Nearly 300 homes green-lit for edge of Royston
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A development of almost 300 homes on the edge of Royston is one step closer after the planning application received the go-ahead on Wednesday night.
North Herts District Council’s planning control committee resolved to grant permission for 279 homes on land west of Royston, to the north of Baldock Road, and provision of a site for a new first school at the eastern end of the site – adjacent to the Kier housing scheme.
Planning officer Richard Tiffin recommended that members resolve to grant permission for the application by E W Pepper Limited, subject to the completion of a satisfactory section 106 agreement and other legal requirements.
According to the plans, 35 per cent of the housing would be affordable and £1,000 per dwelling would go towards the management of the heath, £100,000 towards improved visitor facilities on Therfield Heath, £200,000 towards community facilities in the town, and nearly £100,000 toward GP services in the Royston area – as well as £250,000 toward an extended bus service.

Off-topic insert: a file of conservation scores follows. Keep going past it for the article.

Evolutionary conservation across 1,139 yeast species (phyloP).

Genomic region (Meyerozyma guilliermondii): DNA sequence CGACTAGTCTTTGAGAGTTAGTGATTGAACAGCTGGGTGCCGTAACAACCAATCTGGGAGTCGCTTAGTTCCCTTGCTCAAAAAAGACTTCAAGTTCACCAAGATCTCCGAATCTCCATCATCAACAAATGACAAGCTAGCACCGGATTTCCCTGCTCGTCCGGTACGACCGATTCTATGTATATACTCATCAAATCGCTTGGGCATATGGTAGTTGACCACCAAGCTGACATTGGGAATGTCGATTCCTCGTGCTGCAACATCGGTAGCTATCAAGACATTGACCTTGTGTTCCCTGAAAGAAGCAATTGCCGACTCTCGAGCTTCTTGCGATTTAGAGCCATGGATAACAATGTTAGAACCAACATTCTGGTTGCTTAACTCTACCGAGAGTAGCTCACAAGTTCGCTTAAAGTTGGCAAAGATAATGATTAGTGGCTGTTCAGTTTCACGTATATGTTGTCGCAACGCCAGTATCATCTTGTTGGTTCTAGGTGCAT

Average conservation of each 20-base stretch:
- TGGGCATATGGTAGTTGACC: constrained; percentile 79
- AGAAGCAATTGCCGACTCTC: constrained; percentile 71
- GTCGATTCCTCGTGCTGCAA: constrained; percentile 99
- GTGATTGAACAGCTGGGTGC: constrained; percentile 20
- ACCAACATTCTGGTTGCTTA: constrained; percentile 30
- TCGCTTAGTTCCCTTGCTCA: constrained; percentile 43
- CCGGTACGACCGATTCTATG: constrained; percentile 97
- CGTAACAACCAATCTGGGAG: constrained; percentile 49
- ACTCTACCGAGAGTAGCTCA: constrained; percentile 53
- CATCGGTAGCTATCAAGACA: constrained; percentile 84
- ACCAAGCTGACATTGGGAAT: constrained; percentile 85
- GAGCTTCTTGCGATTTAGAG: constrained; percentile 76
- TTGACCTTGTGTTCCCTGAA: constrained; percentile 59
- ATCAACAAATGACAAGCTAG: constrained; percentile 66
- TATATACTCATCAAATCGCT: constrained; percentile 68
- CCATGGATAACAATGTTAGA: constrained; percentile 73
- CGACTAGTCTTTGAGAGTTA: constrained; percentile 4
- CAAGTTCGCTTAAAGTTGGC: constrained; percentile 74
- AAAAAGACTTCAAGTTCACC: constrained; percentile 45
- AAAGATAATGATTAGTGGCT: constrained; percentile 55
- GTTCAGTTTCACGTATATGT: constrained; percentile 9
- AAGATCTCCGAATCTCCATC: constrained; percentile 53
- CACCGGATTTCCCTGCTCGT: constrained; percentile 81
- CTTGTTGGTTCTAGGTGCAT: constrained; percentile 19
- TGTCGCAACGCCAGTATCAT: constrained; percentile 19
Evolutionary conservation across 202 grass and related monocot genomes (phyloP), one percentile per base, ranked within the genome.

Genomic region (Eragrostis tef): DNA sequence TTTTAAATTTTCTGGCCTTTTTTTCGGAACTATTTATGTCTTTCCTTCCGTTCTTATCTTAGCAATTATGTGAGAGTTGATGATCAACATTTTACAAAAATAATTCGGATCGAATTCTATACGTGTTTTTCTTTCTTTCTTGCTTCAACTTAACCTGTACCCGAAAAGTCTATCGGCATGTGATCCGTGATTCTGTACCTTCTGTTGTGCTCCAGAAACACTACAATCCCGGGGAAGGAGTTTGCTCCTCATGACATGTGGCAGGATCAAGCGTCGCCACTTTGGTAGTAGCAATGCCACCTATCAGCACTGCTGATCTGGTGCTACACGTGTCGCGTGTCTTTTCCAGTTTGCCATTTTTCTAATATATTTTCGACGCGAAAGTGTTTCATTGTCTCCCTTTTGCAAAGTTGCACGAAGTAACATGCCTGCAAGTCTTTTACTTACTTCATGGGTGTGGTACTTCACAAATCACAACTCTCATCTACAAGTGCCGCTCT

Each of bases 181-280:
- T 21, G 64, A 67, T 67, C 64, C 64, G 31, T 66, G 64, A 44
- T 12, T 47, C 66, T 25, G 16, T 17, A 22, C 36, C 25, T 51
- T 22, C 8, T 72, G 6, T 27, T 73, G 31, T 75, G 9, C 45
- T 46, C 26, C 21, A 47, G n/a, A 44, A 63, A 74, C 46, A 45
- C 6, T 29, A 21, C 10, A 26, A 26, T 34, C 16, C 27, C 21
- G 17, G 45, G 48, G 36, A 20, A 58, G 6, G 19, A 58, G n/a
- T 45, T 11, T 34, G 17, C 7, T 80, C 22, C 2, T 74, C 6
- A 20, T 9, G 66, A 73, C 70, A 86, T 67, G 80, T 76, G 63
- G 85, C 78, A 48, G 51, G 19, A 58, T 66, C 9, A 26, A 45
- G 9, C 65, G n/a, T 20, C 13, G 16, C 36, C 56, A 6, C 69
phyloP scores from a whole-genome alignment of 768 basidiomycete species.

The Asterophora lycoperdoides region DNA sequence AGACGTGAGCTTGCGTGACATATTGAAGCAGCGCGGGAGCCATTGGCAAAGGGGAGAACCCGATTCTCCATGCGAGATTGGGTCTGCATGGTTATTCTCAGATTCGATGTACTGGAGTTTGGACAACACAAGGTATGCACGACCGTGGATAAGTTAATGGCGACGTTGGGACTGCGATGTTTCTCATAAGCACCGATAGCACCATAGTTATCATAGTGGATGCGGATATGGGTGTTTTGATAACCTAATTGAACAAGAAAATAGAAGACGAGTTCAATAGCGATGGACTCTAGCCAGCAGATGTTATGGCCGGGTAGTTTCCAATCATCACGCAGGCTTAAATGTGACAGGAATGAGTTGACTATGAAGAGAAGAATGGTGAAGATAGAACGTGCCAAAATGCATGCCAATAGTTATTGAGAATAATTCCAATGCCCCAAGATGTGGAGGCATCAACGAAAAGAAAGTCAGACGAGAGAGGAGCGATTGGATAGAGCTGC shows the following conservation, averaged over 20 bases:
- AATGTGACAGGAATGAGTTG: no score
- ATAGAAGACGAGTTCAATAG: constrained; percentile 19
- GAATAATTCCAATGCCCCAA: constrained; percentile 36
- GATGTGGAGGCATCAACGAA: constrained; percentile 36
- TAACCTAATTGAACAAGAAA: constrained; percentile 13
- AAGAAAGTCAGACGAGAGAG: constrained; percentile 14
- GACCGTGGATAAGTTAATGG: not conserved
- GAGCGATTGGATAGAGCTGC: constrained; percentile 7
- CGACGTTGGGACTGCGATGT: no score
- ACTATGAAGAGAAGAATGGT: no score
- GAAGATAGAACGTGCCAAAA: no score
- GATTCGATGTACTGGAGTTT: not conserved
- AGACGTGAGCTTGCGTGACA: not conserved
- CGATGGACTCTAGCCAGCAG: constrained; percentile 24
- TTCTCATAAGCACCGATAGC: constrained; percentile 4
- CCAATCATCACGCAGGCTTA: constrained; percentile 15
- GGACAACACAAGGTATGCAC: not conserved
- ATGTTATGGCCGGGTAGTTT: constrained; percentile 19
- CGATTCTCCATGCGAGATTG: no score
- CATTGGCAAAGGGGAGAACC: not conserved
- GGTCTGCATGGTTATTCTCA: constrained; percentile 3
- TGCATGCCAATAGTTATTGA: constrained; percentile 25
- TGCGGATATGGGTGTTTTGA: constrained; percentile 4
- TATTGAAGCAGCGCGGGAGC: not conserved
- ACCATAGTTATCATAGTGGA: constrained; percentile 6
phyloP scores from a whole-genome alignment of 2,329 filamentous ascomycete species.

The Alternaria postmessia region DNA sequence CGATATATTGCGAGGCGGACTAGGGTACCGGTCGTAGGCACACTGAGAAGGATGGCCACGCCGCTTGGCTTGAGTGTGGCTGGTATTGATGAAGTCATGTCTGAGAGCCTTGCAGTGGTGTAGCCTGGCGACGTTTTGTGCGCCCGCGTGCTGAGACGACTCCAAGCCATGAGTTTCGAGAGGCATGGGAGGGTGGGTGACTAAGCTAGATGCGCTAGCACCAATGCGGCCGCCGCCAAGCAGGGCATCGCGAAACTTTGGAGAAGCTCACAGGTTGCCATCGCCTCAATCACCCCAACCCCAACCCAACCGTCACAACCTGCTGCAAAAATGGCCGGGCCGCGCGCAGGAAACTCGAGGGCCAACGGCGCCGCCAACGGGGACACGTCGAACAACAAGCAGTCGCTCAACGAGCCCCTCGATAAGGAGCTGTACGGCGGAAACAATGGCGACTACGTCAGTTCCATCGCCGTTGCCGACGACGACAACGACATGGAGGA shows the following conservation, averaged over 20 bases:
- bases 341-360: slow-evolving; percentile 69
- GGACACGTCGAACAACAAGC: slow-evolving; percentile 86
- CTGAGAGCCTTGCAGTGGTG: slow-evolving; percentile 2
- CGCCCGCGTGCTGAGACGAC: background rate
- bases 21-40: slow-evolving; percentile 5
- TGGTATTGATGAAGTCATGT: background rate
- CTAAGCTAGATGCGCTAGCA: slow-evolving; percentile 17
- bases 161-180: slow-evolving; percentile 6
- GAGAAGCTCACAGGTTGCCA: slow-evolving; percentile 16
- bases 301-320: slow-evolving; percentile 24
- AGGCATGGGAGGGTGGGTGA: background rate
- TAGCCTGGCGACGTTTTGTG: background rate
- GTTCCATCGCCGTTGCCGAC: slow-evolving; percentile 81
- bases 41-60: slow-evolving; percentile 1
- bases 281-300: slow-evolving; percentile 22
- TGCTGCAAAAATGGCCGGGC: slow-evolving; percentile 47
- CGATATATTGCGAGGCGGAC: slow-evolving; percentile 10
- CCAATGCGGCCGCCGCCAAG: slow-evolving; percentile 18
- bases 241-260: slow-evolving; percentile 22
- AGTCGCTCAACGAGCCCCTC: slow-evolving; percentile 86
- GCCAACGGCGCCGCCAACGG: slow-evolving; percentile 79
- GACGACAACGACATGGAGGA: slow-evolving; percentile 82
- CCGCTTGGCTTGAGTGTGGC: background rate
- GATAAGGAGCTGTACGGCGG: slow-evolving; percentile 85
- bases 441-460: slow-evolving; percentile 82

The scheme will also need to deliver an upgrade to the existing foul water system for the area – an upgrade which should benefit existing neighbours.
Royston Town Council had objected to the application – citing potential access problems, the use of the land for allotments, and the need for sewage problems in the area to be addressed.
Therfield Parish Council had also objected, arguing that increases in housing, pollution and traffic could be damaging to the adjacent Site of Special Scientific interest on Therfield Heath.
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The parish council also questioned whether Royston has the infrastructure to support these houses as well as those developments currently being built.
Neighbours’ concerns included the contention that the site is not sustainable because the majority of residents will use their cars to get to work, and the claim that the proposed twin T-junction onto Baldock Road should be replaced with a roundabout at the New Road junction for safety reasons.
Respondents also argued that there was no evidence of a new school being required, and that the site should be offered for community use such as allotments.
The next steps are that the section 106 agreement should be completed before the end of next month. If it is not completed by March 1, the application could then be refused.